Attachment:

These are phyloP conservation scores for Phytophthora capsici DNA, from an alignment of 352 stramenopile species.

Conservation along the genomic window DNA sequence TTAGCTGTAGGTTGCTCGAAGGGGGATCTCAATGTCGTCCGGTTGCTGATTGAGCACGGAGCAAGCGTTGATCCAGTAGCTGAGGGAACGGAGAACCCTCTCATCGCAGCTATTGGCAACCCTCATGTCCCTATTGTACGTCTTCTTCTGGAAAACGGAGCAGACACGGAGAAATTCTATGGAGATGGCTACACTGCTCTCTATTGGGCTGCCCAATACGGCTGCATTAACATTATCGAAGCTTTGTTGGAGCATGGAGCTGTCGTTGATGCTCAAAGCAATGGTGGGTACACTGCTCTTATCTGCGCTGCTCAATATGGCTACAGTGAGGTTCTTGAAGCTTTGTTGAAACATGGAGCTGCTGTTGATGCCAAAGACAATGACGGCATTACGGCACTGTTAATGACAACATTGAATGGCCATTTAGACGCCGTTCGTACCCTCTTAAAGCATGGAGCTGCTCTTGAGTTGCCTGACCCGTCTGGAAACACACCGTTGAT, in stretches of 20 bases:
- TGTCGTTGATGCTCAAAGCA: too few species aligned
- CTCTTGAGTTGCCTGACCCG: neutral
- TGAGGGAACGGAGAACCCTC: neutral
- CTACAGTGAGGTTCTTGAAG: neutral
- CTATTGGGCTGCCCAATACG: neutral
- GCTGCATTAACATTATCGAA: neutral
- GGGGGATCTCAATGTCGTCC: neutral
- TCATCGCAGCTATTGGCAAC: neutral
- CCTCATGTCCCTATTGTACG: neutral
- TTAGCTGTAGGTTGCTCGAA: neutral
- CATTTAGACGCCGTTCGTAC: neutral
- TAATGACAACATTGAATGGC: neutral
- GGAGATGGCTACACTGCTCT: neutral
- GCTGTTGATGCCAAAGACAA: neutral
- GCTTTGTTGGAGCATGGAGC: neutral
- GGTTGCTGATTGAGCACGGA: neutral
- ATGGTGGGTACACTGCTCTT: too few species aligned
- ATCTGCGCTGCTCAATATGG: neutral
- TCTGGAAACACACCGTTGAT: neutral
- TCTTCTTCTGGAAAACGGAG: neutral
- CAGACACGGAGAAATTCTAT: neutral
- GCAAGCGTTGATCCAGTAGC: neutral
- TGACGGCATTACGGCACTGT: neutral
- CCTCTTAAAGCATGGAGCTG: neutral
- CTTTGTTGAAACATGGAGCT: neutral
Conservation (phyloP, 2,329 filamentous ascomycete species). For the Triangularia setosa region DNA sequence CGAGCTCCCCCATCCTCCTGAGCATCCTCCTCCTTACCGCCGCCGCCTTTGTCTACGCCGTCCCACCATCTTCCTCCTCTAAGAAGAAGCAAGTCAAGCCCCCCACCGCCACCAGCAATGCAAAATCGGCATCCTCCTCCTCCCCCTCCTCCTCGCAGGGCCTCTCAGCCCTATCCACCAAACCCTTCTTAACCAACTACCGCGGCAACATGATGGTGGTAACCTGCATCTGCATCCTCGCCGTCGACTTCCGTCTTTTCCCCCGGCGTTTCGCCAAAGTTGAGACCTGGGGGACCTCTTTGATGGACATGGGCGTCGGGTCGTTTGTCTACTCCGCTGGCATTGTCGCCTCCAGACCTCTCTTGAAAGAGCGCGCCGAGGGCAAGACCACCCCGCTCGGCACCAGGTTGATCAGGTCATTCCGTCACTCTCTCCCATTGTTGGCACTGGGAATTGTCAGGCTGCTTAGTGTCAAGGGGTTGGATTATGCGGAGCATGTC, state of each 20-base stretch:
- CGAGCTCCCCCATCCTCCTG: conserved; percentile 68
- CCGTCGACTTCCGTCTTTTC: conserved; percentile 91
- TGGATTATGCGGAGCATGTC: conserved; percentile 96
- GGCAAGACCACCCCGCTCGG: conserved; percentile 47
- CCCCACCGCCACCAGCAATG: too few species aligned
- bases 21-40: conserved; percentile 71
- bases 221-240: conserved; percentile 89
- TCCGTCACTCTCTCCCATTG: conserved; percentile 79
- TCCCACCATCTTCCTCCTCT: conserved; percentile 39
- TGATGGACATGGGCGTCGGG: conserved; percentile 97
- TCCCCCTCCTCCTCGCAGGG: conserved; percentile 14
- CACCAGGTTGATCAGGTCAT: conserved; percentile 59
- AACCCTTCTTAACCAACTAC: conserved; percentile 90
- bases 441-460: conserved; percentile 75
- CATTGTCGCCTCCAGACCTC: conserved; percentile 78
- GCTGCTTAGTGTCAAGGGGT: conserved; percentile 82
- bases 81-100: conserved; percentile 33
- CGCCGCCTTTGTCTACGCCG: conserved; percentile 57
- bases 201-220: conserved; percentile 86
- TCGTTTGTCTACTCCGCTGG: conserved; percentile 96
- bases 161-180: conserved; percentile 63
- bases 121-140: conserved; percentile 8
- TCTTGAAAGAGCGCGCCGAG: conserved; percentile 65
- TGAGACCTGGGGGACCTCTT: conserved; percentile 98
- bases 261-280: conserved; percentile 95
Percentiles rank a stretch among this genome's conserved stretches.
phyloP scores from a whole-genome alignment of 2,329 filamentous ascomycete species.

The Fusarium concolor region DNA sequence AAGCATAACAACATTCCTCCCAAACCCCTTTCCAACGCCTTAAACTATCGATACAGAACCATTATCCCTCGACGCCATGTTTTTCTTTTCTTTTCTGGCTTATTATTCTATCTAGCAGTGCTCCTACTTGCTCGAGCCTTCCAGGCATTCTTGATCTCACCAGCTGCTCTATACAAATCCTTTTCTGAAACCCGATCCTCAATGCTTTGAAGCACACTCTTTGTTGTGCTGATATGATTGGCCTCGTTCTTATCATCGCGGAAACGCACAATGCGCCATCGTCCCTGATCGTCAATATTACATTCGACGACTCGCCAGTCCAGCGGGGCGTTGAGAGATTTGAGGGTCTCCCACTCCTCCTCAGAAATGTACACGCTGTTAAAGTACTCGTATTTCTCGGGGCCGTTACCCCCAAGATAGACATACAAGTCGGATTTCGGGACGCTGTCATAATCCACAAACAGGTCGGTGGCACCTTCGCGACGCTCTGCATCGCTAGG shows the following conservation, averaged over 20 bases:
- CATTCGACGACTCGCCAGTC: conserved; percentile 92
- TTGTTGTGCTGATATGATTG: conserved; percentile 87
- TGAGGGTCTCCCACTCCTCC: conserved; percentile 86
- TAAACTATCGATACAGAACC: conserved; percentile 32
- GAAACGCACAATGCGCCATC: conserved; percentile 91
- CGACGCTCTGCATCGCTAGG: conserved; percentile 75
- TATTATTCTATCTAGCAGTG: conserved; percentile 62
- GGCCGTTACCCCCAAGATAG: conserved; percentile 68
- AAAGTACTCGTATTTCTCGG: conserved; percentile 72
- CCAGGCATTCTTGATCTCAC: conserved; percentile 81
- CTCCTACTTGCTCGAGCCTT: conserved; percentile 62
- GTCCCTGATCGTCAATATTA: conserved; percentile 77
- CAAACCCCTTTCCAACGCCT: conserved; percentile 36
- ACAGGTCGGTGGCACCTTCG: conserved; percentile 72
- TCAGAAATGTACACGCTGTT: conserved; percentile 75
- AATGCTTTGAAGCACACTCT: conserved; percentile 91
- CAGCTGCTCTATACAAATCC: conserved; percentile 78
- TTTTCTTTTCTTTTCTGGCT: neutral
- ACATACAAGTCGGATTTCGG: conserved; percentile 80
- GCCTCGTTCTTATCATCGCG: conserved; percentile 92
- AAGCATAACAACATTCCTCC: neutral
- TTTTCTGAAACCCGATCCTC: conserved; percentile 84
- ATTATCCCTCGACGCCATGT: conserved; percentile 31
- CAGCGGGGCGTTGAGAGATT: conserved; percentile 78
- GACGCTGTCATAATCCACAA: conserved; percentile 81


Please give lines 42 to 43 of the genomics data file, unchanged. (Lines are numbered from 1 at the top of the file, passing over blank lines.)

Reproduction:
- bases 441-460: conserved; percentile 75
- CATTGTCGCCTCCAGACCTC: conserved; percentile 78